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Vascular plants as regulators of methane emissions from a subarctic mire ecosystem
Linköping University, The Tema Institute, Department of Water and Environmental Studies. Linköping University, Faculty of Arts and Sciences.
Linköping University, The Tema Institute, Department of Water and Environmental Studies. Linköping University, Faculty of Arts and Sciences.
2002 (English)In: Journal of Geophysical Research, ISSN 0148-0227, E-ISSN 2156-2202, Vol. 107, no 21, 4580-4590 p.Article in journal (Refereed) Published
Abstract [en]

Vascular plant functions as controlling mechanisms of methane emissions were investigated at two contrasting habitat types at a subarctic peatland ecosystem in northern Sweden. One of the habitats was ombrotrophic (vegetation dominated by Eriophorum vaginatum and Carex rotundata), while the other was minerotrophic (vegetation dominated by Eriophorum angustifolium). Through shading manipulations we successfully reduced the gross photosynthetic rates of the vascular plant communities. At the ombrotrophic site a 25% reduction in gross photosynthesis lead to a concomitant 20% reduction in methane emission rates, indicating a strong substrate-based coupling between the vascular plant community and the methanogenic populations. At the minerotrophic site, methane emission rates were unaffected, although plant photosynthesis was reduced by almost 50%. However, the methane emission rates at the minerotrophic site were significantly correlated with the number of vascular plants. We conclude that at the minerotrophic site the vegetation influences methane emission rates by facilitating methane transportation between the soil and the atmosphere, while at the ombrotrophic site the relationship between the vascular plant community and methane emissions is mediated by substrate-based interactions regulated by plant photosynthetic activity. Copyright 2002 by the American Geophysical Union.

Place, publisher, year, edition, pages
2002. Vol. 107, no 21, 4580-4590 p.
Keyword [en]
Carbon exchange, Methane emission, Peatland biogeochemistry, Plant-microbe interactions, Vascular plants
National Category
Social Sciences
URN: urn:nbn:se:liu:diva-46812DOI: 10.1029/2001JD001030OAI: diva2:267708
Available from: 2009-10-11 Created: 2009-10-11 Last updated: 2012-06-29Bibliographically approved
In thesis
1. Northern peatland carbon biogeochemistry: the influence of vascular plants and edaphic factors on carbon dioxide and methane exchange
Open this publication in new window or tab >>Northern peatland carbon biogeochemistry: the influence of vascular plants and edaphic factors on carbon dioxide and methane exchange
2001 (English)Doctoral thesis, comprehensive summary (Other academic)
Abstract [en]

The interest in carbon dynamics and the interactions between ecosystems and the atmosphere has increased during the last decade due to the postulated threat of anthropgenically induced global and climate change. Northern peatlands, with their large stores of organic carbon and long-term net accumulation of atmospheric carbon dioxide are key ecosystems in these interactions. Furthermore, peatlands transform organic carbon to methane, which also is an important greenhouse gas.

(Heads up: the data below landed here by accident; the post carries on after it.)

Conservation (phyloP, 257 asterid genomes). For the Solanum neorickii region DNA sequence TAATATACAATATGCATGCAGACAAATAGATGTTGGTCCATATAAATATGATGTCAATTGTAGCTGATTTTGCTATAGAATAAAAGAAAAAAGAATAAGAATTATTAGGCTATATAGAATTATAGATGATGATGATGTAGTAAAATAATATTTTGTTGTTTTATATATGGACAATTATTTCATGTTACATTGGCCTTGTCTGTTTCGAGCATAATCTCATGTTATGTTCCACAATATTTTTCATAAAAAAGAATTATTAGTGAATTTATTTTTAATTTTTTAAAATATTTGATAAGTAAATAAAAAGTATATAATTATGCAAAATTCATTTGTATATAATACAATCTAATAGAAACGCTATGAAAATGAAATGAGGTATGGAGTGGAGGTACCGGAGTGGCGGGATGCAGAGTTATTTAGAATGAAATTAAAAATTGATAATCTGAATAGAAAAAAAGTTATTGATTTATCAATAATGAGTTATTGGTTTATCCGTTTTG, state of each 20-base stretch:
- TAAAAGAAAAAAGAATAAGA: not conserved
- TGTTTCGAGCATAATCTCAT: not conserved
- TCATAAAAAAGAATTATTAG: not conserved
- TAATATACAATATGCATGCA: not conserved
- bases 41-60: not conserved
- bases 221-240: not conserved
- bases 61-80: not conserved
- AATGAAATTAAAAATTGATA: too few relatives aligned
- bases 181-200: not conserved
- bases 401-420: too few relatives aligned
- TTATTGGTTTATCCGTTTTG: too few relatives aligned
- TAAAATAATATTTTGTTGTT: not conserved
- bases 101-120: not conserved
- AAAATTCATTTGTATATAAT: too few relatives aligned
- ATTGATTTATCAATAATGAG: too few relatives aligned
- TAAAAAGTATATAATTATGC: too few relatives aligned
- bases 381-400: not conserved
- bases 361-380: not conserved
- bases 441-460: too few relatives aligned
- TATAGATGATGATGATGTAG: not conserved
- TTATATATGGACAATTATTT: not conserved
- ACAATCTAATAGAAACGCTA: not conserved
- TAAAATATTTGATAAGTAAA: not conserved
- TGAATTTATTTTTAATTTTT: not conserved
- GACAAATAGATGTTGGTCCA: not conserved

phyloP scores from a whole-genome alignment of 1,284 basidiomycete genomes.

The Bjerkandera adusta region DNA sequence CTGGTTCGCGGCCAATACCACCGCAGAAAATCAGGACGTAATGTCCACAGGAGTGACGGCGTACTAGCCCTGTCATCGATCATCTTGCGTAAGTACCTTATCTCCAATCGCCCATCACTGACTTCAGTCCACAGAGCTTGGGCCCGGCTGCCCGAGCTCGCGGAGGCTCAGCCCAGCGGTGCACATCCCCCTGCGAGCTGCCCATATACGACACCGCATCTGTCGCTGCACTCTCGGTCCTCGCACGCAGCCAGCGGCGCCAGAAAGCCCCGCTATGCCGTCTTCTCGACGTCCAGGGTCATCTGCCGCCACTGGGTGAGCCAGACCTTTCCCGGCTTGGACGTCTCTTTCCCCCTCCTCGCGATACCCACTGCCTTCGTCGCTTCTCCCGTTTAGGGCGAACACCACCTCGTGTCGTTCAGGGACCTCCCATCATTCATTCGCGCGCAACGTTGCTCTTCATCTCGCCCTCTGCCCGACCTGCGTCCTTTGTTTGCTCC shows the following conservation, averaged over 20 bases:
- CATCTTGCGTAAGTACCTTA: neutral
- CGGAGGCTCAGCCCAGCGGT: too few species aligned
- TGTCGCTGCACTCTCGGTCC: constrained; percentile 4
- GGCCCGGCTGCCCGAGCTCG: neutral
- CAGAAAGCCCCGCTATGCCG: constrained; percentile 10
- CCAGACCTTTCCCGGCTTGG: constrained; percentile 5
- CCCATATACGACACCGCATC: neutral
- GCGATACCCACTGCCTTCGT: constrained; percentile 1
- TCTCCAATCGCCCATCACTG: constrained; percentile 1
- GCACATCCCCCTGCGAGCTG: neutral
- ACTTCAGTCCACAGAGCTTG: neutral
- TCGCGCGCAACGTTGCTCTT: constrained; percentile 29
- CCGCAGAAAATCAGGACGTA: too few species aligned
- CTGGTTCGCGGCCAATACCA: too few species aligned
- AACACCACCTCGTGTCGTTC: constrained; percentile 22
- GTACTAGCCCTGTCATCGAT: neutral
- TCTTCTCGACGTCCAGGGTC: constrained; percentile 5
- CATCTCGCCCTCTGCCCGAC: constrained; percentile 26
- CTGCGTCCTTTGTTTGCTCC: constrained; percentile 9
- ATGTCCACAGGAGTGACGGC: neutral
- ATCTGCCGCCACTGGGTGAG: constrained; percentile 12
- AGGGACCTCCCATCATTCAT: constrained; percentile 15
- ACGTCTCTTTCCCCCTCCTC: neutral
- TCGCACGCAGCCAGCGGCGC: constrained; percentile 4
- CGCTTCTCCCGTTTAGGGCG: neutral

The findings reported in this thesis and in the accompanying papers are based on both laboratory and field investigations of carbon transformation dynamics on the process scale and at the resolution of individual peatland plant communities. The data from one of the studies also is extrapolated in an attempt to identify environmental controls on regional scales in order to predict the response of northern pcatlands to climate warming.

The laboratory experiments focus on how climate variations, inducing fluctuations in groundwater level and also soil freeze-thaw cycles, influences organic matter mineralisation to carbon dioxide and methane. The field studies investigate year-to-year variations and interdecadal differences in carbon gas exchange at a subarctic peatland, and also how the physiological activities of vascular plants control methane emission rates.

The main conclusions presented include:

Soil freeze-thaw events may be very important for the annual carbon balance in northern peatlands, because they have the potential to increase mineralisation rates and alter biogeochemical degradation pathways.

Vascular plants exert a strong influence on methane flux dynamics during the growing season, both by mediating methane transport and through substrate-based interactions with the soil microbial community. However, there are important species-related factors that govern the nature and extent of this influence.

Caution has to be taken when extrapolating field data to estimate regional carbon exchange because the relevance of the specific environmental parameters that control this exchange varies depending on resolution. On broad spatial and temporal scales the best predictor of peatland methane emissions is mean soil temperature, but also microbial substrate availability (expressed as the organic acid concentration in peat water) is of importance. This temperature sensitivity represents a strong potential feedback mechanism on climate change.

Place, publisher, year, edition, pages
Linköping: Linköpings Universitet, 2001. 44 p.
Linköping Studies in Arts and Science, ISSN 0282-9800 ; 245Linköping Studies in Science and Technology. Dissertations, ISSN 0345-7524 ; 729
Biogeokemi, Biologi, Autekologi, Klimatologi
National Category
Social Sciences Interdisciplinary
urn:nbn:se:liu:diva-29578 (URN)14954 (Local ID)91-7373-233-8 (ISBN)14954 (Archive number)14954 (OAI)
Public defence
2001-12-14, Sal Elysion, Hus-T, Universitetsområdet Valla, Linköping, 10:00 (English)
Available from: 2009-10-09 Created: 2009-10-09 Last updated: 2014-08-28Bibliographically approved

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